What if You Could Put Your Caregiver Experience on a Resume?

Caregivers have valuable skills that can transfer to the workplace – even if those experiences never show up on a resume. Take a look at the five we highlighted.

I have yet to see someone list parenting or caregiving experience on a resume or LinkedIn profile, and there are valid reasons for that. Some of the topics those might open up in an interview could get into uncomfortable areas for a hiring manager who is trying to steer clear of asking a candidate about marriage, children, health issues, etc. in an interview. However, whether you are working full-time, part-time or have taken a voluntary or involuntary leave of absence to care for your loved one, you are likely developing skills that can be invaluable in the workplace. Even if you already have some of these responsibilities at work, the caregiver experience may have enhanced your abilities because you are performing in a different (healthcare) setting or at a higher level than you normally do at work.

If I had been able to highlight my caregiver experience on a resume, the following five skills or competencies are the ones that most resonated with me. I’m sure you can think of others.

1. Ability to make quick decisions with little information. If you are caring for someone with a serious illness, you have probably made at least one decision that had a life-or-death consequence. At some point, you lose the ability and luxury to do exhaustive research on diseases and procedures. You just have to go with the information at hand and do the best you can. Truthfully, this is what most executives do. They tamp down on their emotions, sift through as many facts as they have and make the best decision available. If they have to “pivot” after that, they do it quickly.

2. Ability to manage a 6-figure (or 7-figure) budget. In the corporate world, the budget generally gets replenished every year. In the caregiver world, that is not usually the case. If you coordinated insurance coverage, getting additional assistance through government or private programs and/or found other ways to legally preserve the assets of your loved one so that your loved one had quality care during his or her life, your asset management and organizational skills would be impressive to a company.

3. Ability to communicate within multiple layers of an organization. Caregivers come in contact with many different types of healthcare professionals and personalities. Showing that you can effectively communicate with everyone from the receptionist at your father’s primary care doctor to your wife’s cardio-thoracic surgeon demonstrates your ability to match your communicative style to the audience at hand. It may also indicate that you are polite (but firm) under pressure and come prepared to appointments or procedures. These are good qualities in a company as well.

4. Ability to speak concisely. I once had a colleague say, “Lisa, if you can’t say it in 12 words or less, it doesn’t need to be said!” He was joking, of course, but not really. In the corporate arena, as in the healthcare setting, there are times when the person you are speaking to simply does not want to hear the full back story of how you got from Point A to Point B. As you probably know, many healthcare professionals these days don’t have a lot of time to spend with their patients. You have to get to the point – quickly. If you have learned how to state a problem concisely and can ask appropriate follow-up questions, that is an invaluable skill in the business setting, too.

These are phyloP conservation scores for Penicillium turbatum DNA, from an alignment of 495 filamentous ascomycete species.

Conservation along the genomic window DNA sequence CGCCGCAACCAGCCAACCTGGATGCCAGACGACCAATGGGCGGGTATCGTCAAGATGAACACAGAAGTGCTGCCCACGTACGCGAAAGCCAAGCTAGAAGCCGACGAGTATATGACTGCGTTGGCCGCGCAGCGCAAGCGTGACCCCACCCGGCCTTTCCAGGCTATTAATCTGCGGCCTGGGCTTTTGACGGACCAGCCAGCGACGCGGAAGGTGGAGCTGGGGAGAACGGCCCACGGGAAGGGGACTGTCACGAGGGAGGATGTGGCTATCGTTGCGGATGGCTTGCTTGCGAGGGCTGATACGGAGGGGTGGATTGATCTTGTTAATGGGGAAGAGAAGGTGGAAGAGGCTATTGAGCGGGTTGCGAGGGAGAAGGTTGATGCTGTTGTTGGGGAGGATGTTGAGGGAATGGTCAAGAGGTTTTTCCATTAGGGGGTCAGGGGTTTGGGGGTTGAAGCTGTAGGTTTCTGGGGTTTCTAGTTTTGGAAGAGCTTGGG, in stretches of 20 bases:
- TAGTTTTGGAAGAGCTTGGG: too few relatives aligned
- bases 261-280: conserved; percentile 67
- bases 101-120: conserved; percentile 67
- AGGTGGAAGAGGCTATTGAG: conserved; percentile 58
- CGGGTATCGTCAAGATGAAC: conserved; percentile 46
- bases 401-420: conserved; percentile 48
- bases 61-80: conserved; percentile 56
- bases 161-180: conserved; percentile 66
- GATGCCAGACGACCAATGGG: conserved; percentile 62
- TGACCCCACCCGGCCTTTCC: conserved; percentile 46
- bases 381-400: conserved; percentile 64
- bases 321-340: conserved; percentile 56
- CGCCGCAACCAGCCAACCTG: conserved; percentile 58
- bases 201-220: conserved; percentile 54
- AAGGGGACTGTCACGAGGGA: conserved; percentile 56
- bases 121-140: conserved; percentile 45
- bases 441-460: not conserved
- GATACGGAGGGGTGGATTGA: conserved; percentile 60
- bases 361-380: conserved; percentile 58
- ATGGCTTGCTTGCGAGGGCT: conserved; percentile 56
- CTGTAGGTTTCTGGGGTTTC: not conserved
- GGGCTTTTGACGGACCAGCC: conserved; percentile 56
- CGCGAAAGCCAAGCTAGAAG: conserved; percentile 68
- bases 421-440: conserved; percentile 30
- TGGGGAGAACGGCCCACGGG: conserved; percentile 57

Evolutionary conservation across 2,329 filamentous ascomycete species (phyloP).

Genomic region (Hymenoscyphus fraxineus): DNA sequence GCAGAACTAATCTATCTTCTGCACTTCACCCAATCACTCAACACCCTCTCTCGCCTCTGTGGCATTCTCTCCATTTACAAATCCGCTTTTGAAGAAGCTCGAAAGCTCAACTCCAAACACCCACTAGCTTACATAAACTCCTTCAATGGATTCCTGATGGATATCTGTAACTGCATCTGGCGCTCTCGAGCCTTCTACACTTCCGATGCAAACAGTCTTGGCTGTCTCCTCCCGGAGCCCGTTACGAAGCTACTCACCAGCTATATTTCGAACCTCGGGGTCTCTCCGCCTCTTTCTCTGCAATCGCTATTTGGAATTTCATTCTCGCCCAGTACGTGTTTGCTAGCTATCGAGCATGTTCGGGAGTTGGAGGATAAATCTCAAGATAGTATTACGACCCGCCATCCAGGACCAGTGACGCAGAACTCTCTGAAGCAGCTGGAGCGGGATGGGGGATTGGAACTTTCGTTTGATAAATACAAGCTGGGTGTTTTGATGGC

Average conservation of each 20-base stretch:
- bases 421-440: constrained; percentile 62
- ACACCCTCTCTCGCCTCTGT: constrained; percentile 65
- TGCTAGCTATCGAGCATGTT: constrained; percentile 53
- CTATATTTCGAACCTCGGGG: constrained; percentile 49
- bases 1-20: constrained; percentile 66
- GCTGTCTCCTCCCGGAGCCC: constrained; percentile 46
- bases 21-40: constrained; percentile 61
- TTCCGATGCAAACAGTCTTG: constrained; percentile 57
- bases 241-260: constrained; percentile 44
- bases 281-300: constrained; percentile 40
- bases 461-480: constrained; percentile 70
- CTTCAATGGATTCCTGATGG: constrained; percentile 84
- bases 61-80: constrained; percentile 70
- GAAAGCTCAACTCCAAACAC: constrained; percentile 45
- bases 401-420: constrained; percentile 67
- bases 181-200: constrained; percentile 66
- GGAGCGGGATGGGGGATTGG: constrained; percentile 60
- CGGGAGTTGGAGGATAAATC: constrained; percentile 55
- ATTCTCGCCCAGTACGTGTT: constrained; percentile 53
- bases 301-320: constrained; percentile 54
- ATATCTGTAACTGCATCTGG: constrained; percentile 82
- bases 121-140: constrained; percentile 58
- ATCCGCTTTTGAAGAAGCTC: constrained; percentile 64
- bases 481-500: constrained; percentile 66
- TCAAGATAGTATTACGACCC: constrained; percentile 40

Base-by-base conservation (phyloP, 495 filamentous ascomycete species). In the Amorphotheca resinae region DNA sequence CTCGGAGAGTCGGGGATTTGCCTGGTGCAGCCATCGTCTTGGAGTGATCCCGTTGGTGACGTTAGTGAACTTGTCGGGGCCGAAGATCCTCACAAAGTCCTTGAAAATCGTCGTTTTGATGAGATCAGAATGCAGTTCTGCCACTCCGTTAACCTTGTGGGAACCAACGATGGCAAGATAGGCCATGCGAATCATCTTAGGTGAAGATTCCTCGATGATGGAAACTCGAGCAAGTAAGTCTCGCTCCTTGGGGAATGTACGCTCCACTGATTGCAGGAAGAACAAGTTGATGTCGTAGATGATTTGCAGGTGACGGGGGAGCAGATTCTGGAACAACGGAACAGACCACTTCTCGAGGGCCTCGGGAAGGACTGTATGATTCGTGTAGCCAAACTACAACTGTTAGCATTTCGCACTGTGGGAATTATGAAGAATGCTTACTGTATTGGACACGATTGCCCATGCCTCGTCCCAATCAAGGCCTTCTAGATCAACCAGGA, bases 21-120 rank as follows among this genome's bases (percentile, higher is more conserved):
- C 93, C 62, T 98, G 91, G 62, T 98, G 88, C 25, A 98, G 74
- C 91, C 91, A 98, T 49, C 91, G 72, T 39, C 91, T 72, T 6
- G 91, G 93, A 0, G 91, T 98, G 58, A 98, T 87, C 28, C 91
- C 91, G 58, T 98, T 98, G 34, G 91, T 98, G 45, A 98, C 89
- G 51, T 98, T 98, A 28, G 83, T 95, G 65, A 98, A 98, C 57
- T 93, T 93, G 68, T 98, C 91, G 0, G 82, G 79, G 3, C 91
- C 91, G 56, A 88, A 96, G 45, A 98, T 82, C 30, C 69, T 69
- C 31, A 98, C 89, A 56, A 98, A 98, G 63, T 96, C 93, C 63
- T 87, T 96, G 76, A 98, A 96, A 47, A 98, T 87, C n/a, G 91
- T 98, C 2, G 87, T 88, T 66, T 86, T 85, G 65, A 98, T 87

5. Ability to manage multiple workflows to achieve a common goal or objective. This is essentially project management. For a caregiver, it may mean managing home health workers, volunteers, communications to family and friends, coordinating appointments and procedures, cash flow, property (where your loved one lives), medication changes, procuring medical equipment, legal issues, etc. Similarly, an acquisition of a company would have legal, accounting, treasury, people and asset issues, just to name a few of the sections of an acquisition workplan. While caring for a loved one does not necessarily qualify you to handle a corporate acquisition, it does indicate your ability to organize and keep track of multiple details and people. Don’t hesitate to highlight that ability in your job.


The melding of personal and professional lives in the workplace has been a consistent trend for most of the 2010s. Whether parenting or caregiving experiences will spill over into future resumes remains to be seen. As a hiring manager myself, I have had a few job candidates reveal that gaps in employment were related to caregiving. I was able to ask them about their experiences without getting into some of the off-limit areas for hiring mainly, I think, because of my own experience as a caregiver.

If you bring up caregiving (or it comes up) in an interview, I would encourage you to be prepared with the skills you might have used or learned during that time and how those skills would relate to the job for which you are applying. That should steer the conversation away from any areas that are not appropriate to discuss in a hiring situation (age, reproductive plans, health, marital status, etc.). If not, a good hiring manager will move the interview in another direction.

If you can think of other caregiving skills that transfer to the workplace, please share with your fellow caregivers in the comments section or send me a message. I’d love to hear your feedback.

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